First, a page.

There are a couple of things to note from this calculation.

    The first is that the depreciation figure is a transfer from the capital budget and adds to the current deficit. The more investment you do, the bigger the
    depreciation figure gets which then means you have to do ever more investment spending every year to cover the growing current deficit.

    The second is the interest paid figure which similarly adds to the current deficit. The more investment spending you do at interest the
    bigger this figure gets. The higher interest rate you pay the bigger this figure gets. And the bigger the figure gets, the more investment
    spending you have to do in subsequent years to clear the current deficit.

    You can already see that there are two unfortunate positive feedback loops inherent within the calculations.

    Net investment spending (Gross spending less depreciation) for 2014/15 was £30,328mn. If you express receipts as a percentage of total
    expenditure you find the tax take is 89.4%. So for every £100 spent, £89.40 came back as tax and £10.60 was held as private sector household and business “savings.”

    The tax take percentage varies as the tax side auto stabilisers allow people to save. In the post crash era where people are generally saving
    it has been as low as 82%.

    So to clear the current budget deficit at a conservative tax take of 80% you’d need to make £61,095mn of extra investment spending (i.e. the
    capital net spend needs to be three times what it currently is). That will vary up and down depending upon the actions of the automatic
    stabilisers. In 2009/2010 you would have needed £107,684mn of investment spending.

    There is of course lots of talk within Corbynomics of closing tax gaps, changing rates and the like. All of that is largely distributional. If you take tax off one person, they can’t then spend it with somebody else and you potentially deprive somebody of an income. Only where you defer or offset saving behaviour, somehow, is there an impact on the total tax take percentage. Really you’re relying on the old balanced budget multiplier to work its magic – which isn’t that effective in an open net importing economy like the UK.

    There is, of course, no need to balance any budget, and doing so violates ‘Lerner’s Law’. The wisdom in Lerner’s statement is already apparent given the brouhaha
    over People’s QE. All that is down to the complexity of trying to present a simple overdraft or guarantee in flowery language. The mainstream have misinterpreted it and are now engaged in a campaign of misinformation. The lack of simplicity makes that difficult to counter.

    Besides the complexity issues, balancing the current budget has clear issues.

    1. You are limited to fixed capital formation and capital transfers. So you can build universities and hospitals, but you can’t staff them.

    2. Eventually you run out of stuff to build. This leads to the old Labour problem of building roads to nowhere just to keep ‘investment’
    going. See Eurocentral between Glasgow and Edinburgh as a perfect example and every small industrial complex on the outskirts of every town and city.

    3. You neglect items because of the current budget restriction. The only effective investment a government can make is in its people. But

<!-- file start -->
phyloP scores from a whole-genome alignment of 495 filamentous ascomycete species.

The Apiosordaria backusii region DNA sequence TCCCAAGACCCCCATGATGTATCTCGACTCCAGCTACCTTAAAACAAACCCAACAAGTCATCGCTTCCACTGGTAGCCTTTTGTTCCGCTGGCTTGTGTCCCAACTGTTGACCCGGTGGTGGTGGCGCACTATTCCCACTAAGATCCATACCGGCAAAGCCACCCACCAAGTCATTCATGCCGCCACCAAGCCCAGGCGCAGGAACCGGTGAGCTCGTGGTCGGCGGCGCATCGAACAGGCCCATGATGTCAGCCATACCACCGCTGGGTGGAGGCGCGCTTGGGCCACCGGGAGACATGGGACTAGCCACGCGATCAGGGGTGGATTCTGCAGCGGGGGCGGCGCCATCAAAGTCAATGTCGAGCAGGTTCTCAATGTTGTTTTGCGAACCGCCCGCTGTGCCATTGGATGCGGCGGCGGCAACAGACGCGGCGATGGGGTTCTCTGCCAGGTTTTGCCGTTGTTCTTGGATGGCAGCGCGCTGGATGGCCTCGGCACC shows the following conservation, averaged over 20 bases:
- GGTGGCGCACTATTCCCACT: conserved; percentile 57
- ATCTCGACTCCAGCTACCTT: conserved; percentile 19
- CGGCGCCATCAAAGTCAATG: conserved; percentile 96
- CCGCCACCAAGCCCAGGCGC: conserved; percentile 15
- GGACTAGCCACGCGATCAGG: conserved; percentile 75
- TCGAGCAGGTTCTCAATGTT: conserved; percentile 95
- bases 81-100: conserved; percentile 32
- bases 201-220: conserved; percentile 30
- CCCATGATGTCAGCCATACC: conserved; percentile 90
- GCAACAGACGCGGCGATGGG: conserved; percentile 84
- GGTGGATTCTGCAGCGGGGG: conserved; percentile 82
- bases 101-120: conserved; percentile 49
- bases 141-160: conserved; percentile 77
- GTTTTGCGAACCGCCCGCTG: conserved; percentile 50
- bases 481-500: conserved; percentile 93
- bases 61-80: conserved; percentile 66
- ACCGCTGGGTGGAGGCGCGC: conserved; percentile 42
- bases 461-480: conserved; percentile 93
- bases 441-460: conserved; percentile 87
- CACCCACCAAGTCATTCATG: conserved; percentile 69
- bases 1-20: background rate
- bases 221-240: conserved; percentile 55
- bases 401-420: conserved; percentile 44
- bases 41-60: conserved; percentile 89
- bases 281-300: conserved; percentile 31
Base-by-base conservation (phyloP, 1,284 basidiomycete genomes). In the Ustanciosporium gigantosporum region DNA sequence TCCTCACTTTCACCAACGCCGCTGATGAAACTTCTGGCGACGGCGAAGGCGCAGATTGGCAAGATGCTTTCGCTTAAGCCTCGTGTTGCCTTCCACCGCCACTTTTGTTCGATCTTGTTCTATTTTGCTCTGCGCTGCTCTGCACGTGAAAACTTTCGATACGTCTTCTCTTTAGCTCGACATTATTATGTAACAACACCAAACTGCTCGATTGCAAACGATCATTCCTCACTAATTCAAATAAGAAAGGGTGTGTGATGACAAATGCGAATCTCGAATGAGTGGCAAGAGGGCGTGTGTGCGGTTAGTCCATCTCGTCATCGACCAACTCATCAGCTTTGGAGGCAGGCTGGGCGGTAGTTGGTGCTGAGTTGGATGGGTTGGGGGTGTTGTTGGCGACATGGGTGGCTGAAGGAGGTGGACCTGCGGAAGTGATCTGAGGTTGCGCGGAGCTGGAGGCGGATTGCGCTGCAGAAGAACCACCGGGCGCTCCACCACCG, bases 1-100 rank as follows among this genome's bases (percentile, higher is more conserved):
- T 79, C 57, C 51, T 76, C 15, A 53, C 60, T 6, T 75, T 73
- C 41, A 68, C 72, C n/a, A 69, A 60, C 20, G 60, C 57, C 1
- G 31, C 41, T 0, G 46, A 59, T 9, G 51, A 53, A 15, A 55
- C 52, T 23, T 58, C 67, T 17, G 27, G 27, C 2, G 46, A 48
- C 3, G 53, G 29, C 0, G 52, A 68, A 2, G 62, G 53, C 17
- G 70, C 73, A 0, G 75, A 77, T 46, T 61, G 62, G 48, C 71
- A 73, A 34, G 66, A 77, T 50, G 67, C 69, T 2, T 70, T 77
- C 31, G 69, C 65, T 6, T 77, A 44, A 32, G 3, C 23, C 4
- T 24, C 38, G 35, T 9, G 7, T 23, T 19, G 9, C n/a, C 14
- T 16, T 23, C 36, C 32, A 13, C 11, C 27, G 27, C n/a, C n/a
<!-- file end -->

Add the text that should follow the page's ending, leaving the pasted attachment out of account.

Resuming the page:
that is all current spend and is therefore difficult to do.

    4. You have to raise taxes to make the books balance. Nobody likes tax rises. Raising taxes is far more unpopular than explaining that budget
    balances are not really significant. It seems strange to take a political hit on taxation when you don’t need to. That’s because they act as if we are still on the gold standard.

    5. Fixed capital investment targets a small section of the country’s supply chain. Only a small section of the population is engaged in building things. The UK is 80% service based and people are trained for services. So you are quickly going to run into supply side capacity constraints, and potentially start to limit other capital development in the private economy.

    6. The action of the auto-stabilisers pulls the current budget out of balance as a matter of design. If the economy contracts social security payments go up and tax take declines. You then have to do more investment spending to counter that. Yes there is more slack at that point, but is it the right sort of slack. Is the supply fungible enough? No…

    7. The more investment, the more depreciation and interest paid. That leads to a positive feedback spiral between the current budget deficit and the level of required investment (and is another reason why Gilt Issues are harmful)

    Overall it seems a strange political choice, when you can easily get away from adjusting taxes and allow yourself more freedom to improve
    direct services (the National Education Service for example) with a functional finance approach. Simply explain that government is creating money so banks don’t have to lend it. Government is stepping in so that ordinary people can save more and borrow less while at the same time ensuring everybody the private sector doesn’t wish to hire has a job and an income. Surely the only people that would object to that are bankers and their economist lackeys.

  11. Derek Henry says:

    Japan now on daily basis exposes our leaders as deceitful liars. Propaganda machines that Orwell would have been in awe at.

    The BoJ provide this diagram to describe the way government transactions are facilitated in Japan.

    http://bilbo.economicoutlook.net/blog/?p=43607

    In short, no gold standard, fixed exchange rate self imposed constraints that no longer apply to their monetary system. Shouldn’t apply to ours.